Quick Review of “Scarcity Brain” by Michael Easter

Wired for scarcity

We are wired for endless craving. This longing for more has served us well in our ancestral past, but in our modern world of abundance, it leads to addictive behavior and suboptimal decision-making. I was extremely excited about “Scarcity Brain” since Michael Easter’s last book, “The Comfort Crisis,” was one of my favorites for the last couple of years. In this book review, I will share my favorite takeaways from the book and let you know if this book is for you, along with some personal insights. This book review of Scarcity Brain is also available in video format on Youtube.

Let’s dive into the problem and solution to our scarcity brains.

📚 About the Book

Scarcity Brain. What’s it about?

The idea behind the book is that we have evolved for scarcity. From an evolutionary perspective, we come from a world of scarce resources. We are hardwired to want more and not to give up on our mission to get it. The problem is that we now live in a world of abundance, and we have more than enough in almost every area of life. But the craving for more persists.

In this book, you will learn the evolutionary theory of why we crave and how commercial forces exploit this urge for more. An evolutionary mismatch is happening, where traits that helped us in the past hurt us in the present, and the only way to break free is to understand the issue and take measures to steer our innate desire towards something meaningful and positive.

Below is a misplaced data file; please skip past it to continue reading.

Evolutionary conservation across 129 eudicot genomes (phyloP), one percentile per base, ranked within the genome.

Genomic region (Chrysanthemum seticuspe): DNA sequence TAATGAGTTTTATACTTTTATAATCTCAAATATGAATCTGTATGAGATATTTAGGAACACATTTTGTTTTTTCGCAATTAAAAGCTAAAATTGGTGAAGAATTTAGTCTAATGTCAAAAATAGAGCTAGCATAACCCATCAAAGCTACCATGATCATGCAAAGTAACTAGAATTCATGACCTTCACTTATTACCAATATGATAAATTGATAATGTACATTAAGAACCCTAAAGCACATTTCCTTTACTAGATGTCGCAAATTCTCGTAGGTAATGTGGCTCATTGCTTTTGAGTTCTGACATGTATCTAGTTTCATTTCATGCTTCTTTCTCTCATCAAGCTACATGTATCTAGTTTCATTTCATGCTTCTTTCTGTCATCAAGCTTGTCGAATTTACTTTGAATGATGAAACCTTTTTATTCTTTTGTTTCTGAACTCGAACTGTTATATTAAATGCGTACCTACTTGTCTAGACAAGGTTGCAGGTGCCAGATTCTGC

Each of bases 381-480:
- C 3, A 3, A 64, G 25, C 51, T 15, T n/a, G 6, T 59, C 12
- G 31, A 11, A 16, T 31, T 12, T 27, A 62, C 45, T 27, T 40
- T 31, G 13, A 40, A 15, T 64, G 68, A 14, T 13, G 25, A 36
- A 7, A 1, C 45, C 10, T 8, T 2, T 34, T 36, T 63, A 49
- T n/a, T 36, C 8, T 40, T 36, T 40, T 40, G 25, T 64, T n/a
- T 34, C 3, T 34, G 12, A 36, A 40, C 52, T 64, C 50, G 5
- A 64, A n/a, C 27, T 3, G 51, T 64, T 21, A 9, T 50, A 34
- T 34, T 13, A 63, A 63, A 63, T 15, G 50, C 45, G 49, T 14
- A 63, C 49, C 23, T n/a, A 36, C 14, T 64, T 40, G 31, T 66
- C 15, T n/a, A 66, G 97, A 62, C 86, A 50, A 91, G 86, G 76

The Scarcity Loop

Slot machines

When slot machines went digital and added spin buttons, the game’s designers tapped into something powerful. The move to digital allowed the games to have more advanced reward cycles, more smaller wins, losses disguised as wins, and higher jackpots. Spin buttons allowed people to play games quicker, going from 300 games an hour to 900. Slot machines on casino floors multiplied, and casino owners even had to buy more chairs because people now played for hours and had to sit. Everyone got rich, except the players.

What is a Scarcity Loop?

Slot machine designers had tapped into a cord in the human mind. The behaviors we do in rapid succession are powered by a scarcity loop, whether it’s drinking, eating, buying, binge-watching, or gambling. It has three components:

  1. Opportunity (you can get something valuable fast)
  2. Unpredictable rewards
  3. Quick repeatability

Today’s world is dominated by products powered by the scarcity loop: TikTok, Amazon, playing Candy Crush for way too long, or scrolling through Instagram endlessly.

📝 The power of uncertain rewards

High Odds Preferred by Other Animals:

Experiments with laboratory animals show that it’s not only humans that overvalue unpredictable rewards. Laboratory animals (roaches, rats, monkeys, pigeons) prefer to play a gambling game with irregular outcomes even if it nets them fewer resources. This behavior persists even if the same game with regular outcomes gives them 700% more food.

Why is this loop so powerful? If we get almost sure the reward (monthly salary) will come, it’s just “nice”. When we are unsure the reward will come, then we get very, very excited—excited enough to make suboptimal decisions.

An evolutionary explaination for the Scarcity Loop